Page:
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Blood pressure-lowering treatment for the prevention of cardiovascular events in patients with atrial fibrillation: An individual participant data meta-analysis

Lookup NU author(s): Dr Dexter CanoyORCiD



This work is licensed under a Creative Commons Attribution 4.0 International License (CC BY 4.0).


© 2021 Pinho-Gomes et al. This is an open access article distributed under the terms of the Creative Commons Attribution License, which permits unrestricted use, distribution, and reproduction in any medium, provided the original author and source are credited.Background Randomised evidence on the efficacy of blood pressure (BP)-lowering treatment to reduce cardiovascular risk in patients with atrial fibrillation (AF) is limited. Therefore, this study aimed to compare the effects of BP-lowering drugs in patients with and without AF at baseline. Methods and findings The study was based on the resource provided by the Blood Pressure Lowering Treatment Trialists’ Collaboration (BPLTTC), in which individual participant data (IPD) were extracted from trials with over 1,000 patient-years of follow-up in each arm, and that had randomly assigned patients to different classes of BP-lowering drugs, BP-lowering drugs versus placebo, or more versus less intensive BP-lowering regimens. For this study, only trials that had collected information on AF status at baseline were included. The effects of BP-lowering treatment on a composite endpoint of major cardiovascular events (stroke, ischaemic heart disease or heart failure) according to AF status at baseline were estimated using fixed-effect one-stage IPD meta-analyses based on Cox proportional hazards models stratified by trial. Furthermore, to assess whether the associations between the intensity of BP reduction and cardiovascular outcomes are similar in those with and without AF at baseline, we used a meta-regression. From the full BPLTTC database, 28 trials (145,653 participants) were excluded because AF status at baseline was uncertain or unavailable. A total of 22 trials were included with 188,570 patients, of whom 13,266 (7%) had AF at baseline. Risk of bias assessment showed that 20 trials were at low risk of bias and 2 trials at moderate risk. Meta-regression showed that relative risk reductions were proportional to trial-level intensity of BP lowering in patients with and without AF at baseline. Over 4.5 years of median follow-up, a 5-mm Hg systolic BP (SBP) reduction lowered the risk of major cardiovascular events both in patients with AF (hazard ratio [HR] 0.91, 95% confidence interval [CI] 0.83 to 1.00) and in patients without AF at baseline (HR 0.91, 95% CI 0.88 to 0.93), with no difference between subgroups. There was no evidence for heterogeneity of treatment effects by baseline SBP or drug class in patients with AF at baseline. The findings of this study need to be interpreted in light of its potential limitations, such as the limited number of trials, limitation in ascertaining AF cases due to the nature of the arrhythmia and measuring BP in patients with AF. Conclusions In this meta-analysis, we found that BP-lowering treatment reduces the risk of major cardiovascular events similarly in individuals with and without AF. Pharmacological BP lowering for prevention of cardiovascular events should be recommended in patients with AF.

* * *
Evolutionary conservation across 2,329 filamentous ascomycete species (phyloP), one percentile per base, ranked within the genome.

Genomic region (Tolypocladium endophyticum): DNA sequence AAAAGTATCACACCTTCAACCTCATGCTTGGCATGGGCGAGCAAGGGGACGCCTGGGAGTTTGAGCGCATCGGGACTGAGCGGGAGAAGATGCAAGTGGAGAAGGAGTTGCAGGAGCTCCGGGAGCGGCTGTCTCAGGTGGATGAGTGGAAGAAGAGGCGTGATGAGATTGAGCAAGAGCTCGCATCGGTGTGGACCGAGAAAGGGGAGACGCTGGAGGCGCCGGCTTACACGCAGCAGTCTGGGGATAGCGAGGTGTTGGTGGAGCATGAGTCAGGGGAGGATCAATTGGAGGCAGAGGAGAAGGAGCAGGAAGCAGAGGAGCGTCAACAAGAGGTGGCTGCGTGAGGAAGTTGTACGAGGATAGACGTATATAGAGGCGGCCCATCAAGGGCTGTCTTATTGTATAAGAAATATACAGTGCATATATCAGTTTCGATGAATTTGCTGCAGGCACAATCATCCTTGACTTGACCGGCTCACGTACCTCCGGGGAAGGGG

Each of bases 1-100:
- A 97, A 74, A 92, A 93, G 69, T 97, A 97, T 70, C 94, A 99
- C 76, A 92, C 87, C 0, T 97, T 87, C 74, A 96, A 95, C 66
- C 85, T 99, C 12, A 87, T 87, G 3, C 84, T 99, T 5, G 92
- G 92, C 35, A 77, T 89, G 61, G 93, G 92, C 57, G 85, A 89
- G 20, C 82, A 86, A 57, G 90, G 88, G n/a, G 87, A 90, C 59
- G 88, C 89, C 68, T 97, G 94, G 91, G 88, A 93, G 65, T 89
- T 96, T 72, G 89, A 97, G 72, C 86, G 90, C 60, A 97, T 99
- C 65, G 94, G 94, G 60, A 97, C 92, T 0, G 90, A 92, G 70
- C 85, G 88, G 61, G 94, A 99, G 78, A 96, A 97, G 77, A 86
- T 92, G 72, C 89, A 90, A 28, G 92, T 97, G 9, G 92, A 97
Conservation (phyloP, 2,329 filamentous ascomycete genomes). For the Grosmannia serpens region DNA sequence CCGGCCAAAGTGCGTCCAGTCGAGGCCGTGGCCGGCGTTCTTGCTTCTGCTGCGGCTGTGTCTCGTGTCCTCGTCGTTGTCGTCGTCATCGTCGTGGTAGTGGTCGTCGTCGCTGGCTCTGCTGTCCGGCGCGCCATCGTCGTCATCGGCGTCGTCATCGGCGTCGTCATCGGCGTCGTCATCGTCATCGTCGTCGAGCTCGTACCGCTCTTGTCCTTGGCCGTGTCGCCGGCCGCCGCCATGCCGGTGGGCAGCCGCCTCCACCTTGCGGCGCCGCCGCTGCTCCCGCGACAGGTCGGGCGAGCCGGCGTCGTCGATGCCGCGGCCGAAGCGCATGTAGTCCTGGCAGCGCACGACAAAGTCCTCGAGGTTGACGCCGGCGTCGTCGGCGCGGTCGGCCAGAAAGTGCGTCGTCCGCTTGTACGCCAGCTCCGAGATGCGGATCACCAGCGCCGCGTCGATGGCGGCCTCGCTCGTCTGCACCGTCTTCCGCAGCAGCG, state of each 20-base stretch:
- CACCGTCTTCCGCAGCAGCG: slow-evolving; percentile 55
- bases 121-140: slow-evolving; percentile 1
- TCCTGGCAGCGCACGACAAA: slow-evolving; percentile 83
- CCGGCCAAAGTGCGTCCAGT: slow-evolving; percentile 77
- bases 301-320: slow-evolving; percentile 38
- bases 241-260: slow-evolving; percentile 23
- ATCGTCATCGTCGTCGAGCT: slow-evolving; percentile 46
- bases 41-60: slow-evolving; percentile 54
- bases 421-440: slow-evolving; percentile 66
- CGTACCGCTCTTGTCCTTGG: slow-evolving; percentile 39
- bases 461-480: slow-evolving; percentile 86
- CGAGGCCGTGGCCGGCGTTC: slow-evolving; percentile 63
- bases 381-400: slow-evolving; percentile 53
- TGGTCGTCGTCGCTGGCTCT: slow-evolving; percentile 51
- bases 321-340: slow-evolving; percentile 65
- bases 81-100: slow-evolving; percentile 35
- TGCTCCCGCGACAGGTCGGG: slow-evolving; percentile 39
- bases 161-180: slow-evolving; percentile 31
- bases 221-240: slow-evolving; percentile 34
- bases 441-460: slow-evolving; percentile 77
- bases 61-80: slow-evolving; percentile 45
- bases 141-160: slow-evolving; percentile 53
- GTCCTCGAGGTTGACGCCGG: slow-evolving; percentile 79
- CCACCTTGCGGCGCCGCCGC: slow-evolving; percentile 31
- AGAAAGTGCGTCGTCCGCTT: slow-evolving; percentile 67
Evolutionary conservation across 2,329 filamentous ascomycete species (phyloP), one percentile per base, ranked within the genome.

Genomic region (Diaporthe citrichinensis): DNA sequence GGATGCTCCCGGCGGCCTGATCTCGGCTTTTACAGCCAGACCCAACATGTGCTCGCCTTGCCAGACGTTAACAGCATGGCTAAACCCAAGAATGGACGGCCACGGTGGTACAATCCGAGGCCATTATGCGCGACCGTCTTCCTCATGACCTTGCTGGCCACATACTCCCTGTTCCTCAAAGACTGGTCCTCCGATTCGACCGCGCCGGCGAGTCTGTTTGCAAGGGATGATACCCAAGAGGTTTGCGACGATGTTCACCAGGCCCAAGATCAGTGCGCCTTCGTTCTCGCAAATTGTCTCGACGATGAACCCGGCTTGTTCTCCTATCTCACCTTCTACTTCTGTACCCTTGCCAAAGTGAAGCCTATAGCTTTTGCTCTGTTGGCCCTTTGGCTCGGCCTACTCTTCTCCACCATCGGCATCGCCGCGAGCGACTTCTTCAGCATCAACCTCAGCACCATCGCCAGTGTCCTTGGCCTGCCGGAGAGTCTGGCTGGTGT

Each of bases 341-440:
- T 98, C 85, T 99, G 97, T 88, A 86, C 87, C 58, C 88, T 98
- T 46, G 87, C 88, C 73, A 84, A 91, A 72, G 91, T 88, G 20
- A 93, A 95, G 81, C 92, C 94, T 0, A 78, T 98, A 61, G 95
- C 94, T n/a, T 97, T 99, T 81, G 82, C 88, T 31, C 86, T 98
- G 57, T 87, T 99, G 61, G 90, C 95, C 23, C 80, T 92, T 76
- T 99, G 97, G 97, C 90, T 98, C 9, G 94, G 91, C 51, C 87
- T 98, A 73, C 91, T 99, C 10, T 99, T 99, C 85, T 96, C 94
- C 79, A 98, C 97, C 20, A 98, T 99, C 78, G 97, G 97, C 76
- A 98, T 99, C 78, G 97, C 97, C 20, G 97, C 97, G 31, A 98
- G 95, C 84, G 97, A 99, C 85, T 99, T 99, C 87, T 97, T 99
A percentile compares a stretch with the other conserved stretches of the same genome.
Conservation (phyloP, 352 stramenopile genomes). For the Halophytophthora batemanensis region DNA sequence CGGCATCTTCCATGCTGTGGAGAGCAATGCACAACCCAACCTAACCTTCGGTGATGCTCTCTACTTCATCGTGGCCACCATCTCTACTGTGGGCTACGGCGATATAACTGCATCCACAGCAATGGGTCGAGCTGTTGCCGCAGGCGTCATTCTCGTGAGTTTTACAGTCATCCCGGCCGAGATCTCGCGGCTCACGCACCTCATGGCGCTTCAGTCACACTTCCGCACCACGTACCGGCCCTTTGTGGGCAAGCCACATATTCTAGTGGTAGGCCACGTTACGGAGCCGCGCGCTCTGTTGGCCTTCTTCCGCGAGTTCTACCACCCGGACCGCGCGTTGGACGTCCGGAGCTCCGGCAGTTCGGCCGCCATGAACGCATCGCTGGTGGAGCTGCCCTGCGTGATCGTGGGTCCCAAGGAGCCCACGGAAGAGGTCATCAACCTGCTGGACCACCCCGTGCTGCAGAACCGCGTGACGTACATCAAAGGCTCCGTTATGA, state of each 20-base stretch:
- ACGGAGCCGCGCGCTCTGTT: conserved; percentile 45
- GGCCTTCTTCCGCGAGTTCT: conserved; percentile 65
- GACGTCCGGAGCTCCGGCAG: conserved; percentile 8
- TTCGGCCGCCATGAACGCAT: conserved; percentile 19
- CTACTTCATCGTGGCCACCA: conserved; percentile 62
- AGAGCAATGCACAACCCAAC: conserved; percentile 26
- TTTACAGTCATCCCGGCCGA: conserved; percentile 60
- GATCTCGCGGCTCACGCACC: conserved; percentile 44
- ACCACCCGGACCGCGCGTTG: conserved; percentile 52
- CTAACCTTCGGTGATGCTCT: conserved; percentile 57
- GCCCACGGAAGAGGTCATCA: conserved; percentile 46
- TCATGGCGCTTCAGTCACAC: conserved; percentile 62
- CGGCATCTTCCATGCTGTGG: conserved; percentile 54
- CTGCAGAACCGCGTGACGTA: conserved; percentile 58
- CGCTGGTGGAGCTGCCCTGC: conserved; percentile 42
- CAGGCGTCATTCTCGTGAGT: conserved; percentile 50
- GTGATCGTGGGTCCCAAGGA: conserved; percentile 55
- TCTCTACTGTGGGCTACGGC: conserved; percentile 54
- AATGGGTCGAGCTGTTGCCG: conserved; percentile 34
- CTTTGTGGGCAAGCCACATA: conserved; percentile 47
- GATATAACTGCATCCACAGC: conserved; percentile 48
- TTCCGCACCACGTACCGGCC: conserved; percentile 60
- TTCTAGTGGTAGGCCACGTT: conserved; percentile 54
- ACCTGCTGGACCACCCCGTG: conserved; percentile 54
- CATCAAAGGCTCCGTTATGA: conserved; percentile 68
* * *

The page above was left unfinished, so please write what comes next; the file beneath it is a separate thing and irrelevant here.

Publication metadata

Author(s): Pinho-Gomes A-C, Azevedo L, Copland E, Canoy D, Nazarzadeh M, Ramakrishnan R, Berge E, Sundstrom J, Kotecha D, Woodward M, Teo K, Davis BR, Chalmers J, Pepine CJ, Rahimi K

Publication type: Article

Publication status: Published

Journal: PLoS Medicine

Year: 2021

Volume: 18

Issue: 6

Print publication date: 01/06/2021

Online publication date: 01/06/2021

Acceptance date: 25/03/2021

Date deposited: 25/11/2022

ISSN (print): 1549-1277

ISSN (electronic): 1549-1676

Publisher: Public Library of Science


DOI: 10.1371/journal.pmed.1003599

PubMed id: 34061831


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Funder referenceFunder name
British Heart Foundation “ACPG, KR & DC (grant number: FS/19/64/34673
KR & DC (grant number: PG/18/65/33872),
KR is also in receipt of funding from the UKRI’s Global Challenges Research Fund (Grant Ref ES/P011055/1),
MN, KR & DC (grant number FS/19/36/34346)
Oxford NIHR Biomedical Research Centre, and the Oxford Martin School at University of Oxford.